On 3 January, the leaders of the five permanent members of the UN Security Council (China, France, Russia, the UK and the USA, the P5) jointly stated that a nuclear war cannot be won and must never be fought. So say we all, I hope. But what does it mean for the P5 to say this, and to say it now?
The P5’s statement echoed the declaration by President Ronald Reagan and the Soviet General Secretary Mikhail Gorbachev at their Geneva summit meeting in 1985, which was followed by historic talks on nuclear disarmament.
The new statement is unlikely to have such an impact. The Gorbachev-Reagan statement came when they had just launched nuclear negotiations and kicked off a process that led to steep reductions in the superpowers’ nuclear arsenals. The P5 statement comes amid nuclear modernisation and upgrade programmes all round.
But put scepticism about the P5 on hold. Instead, take the new statement at face value and look at its logical implications. That is where the argument today should focus.
I follow that through and link it to the prospects for the Review Conference on the Nuclear Non-Proliferation Treaty, which has just been rescheduled for August this year, in the latest film in SIPRI’s Peace Points series.
In brief, three key issues:
- There is a clear contradiction between forswearing nuclear war and reserving the right to use nuclear weapons first in a conflict. Yet only one of the P5 countries, China, has a ‘no-first-use’ (NFU) policy.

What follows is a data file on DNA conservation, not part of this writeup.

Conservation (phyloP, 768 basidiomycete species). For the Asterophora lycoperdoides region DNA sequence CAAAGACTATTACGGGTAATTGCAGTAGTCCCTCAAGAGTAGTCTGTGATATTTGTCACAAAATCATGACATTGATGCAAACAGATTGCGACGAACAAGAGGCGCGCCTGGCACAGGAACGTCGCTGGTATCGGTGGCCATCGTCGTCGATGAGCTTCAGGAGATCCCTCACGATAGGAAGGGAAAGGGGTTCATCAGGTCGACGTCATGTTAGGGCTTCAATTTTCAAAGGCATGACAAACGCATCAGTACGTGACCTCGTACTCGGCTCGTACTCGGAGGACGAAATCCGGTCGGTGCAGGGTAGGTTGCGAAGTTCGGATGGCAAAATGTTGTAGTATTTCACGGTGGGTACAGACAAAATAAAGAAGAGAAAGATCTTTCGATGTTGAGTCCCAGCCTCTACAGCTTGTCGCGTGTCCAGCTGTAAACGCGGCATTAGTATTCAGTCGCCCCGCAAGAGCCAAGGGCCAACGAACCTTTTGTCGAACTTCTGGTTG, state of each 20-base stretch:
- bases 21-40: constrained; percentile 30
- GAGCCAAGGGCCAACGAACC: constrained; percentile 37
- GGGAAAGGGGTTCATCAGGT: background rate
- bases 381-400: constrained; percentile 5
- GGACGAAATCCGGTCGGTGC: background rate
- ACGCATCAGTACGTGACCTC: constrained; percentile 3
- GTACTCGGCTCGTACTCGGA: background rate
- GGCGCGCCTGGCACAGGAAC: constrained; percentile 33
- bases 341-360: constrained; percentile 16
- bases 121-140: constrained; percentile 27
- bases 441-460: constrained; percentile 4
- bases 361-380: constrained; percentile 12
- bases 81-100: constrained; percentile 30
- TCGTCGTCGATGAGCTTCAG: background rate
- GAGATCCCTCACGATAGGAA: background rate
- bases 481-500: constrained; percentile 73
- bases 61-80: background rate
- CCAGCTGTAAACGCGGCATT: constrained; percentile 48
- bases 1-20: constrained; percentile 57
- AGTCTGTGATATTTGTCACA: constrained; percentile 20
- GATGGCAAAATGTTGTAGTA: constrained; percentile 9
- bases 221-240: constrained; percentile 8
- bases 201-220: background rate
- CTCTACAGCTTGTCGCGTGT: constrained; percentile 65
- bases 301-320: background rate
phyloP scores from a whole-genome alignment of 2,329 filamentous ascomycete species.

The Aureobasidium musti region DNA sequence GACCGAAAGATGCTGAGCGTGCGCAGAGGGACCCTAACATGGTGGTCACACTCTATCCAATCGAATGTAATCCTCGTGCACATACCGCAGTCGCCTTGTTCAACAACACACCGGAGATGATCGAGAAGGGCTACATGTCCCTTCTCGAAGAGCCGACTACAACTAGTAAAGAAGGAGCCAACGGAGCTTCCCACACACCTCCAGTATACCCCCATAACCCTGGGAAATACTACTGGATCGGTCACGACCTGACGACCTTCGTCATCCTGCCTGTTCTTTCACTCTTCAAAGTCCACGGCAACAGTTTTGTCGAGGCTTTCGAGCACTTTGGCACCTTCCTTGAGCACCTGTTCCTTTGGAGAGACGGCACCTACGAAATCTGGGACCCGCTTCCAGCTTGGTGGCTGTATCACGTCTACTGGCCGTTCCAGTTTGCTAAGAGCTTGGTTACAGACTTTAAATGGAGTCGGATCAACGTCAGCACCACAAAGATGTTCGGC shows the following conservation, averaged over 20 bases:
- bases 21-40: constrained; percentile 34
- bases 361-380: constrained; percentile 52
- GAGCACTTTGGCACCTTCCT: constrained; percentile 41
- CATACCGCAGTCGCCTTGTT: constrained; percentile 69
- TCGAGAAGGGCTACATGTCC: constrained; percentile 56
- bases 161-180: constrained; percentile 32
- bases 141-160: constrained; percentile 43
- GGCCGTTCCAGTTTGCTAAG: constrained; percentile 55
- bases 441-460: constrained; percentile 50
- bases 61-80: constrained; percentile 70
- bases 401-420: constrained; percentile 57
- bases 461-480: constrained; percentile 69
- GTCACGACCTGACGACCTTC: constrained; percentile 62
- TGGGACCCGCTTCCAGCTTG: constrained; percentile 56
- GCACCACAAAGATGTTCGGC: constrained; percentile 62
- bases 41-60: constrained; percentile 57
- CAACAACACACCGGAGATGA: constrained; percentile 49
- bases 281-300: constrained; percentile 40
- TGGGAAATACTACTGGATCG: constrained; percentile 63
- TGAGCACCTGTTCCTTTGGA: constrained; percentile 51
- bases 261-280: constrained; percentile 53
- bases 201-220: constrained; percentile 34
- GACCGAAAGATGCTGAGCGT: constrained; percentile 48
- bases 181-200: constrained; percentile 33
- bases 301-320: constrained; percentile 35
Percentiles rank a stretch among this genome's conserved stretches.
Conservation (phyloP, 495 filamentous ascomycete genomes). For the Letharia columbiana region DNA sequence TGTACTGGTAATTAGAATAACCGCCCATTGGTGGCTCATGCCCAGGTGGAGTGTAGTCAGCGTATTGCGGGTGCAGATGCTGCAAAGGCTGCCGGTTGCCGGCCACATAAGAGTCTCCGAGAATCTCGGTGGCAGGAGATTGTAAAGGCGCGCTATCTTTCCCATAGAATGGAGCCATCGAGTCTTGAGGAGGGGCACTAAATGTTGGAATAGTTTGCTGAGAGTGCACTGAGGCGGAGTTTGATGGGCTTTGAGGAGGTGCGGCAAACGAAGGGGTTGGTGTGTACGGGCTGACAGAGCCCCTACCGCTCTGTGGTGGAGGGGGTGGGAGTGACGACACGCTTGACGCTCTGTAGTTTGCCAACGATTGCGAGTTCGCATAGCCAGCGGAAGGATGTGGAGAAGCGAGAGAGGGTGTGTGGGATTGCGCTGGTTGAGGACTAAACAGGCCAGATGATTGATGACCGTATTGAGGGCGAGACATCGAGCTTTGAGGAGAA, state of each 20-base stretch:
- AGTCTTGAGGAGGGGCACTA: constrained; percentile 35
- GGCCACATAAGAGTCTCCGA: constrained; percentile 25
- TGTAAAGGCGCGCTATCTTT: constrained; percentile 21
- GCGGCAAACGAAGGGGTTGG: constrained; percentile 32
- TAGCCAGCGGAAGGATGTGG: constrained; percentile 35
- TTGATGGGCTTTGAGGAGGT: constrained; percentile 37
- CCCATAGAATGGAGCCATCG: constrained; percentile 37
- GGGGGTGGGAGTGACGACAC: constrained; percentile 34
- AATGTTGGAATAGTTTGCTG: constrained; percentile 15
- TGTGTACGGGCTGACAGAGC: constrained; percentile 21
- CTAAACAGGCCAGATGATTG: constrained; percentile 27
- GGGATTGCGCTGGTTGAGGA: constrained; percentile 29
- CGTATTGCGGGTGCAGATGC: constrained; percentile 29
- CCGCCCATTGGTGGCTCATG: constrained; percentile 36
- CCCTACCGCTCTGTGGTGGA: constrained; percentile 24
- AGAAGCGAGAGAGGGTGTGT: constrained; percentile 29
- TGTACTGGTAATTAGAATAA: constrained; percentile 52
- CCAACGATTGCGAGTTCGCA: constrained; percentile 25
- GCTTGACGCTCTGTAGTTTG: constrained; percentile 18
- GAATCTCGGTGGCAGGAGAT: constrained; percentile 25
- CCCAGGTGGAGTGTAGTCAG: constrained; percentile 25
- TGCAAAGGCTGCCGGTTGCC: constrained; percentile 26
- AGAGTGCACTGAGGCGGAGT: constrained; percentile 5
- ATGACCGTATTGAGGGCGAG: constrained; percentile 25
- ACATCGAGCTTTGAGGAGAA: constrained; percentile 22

- The futility and danger of arms racing also becomes clear, as the P5 statement recognises in wanting to avoid ‘an arms race that would benefit none and endanger all.’ So the nuclear modernization and upgrade programmes of all five (and likewise of the other four states that own nuclear weapons – Israel, India, Pakistan and North Korea) all come into question.
- And more broadly in their relations with each other, the P5 should live up to their responsibility to avoid war among themselves. Hostile actions and rising tensions over Taiwan and Ukraine raise concerns the role of nuclear weapons were those conflicts to escalate. Avoiding nuclear war means avoiding behaviour that might lead to it.
At the close of the joint statement, the five states write that they are ‘resolved to pursue constructive dialogue’. This would be very welcome and is urgently needed in 2022.
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Joint Statement of the Leaders of the Five Nuclear-Weapon States on Preventing Nuclear War and Avoiding Arms Races (3 January 2022) – https://bit.ly/3o4fepu.
NB: These arguments are explored in more depth in a longer essay, The logic of avoiding nuclear war, co-written with my SIPRI colleagues Tytti Erastö and Sibylle Bauer.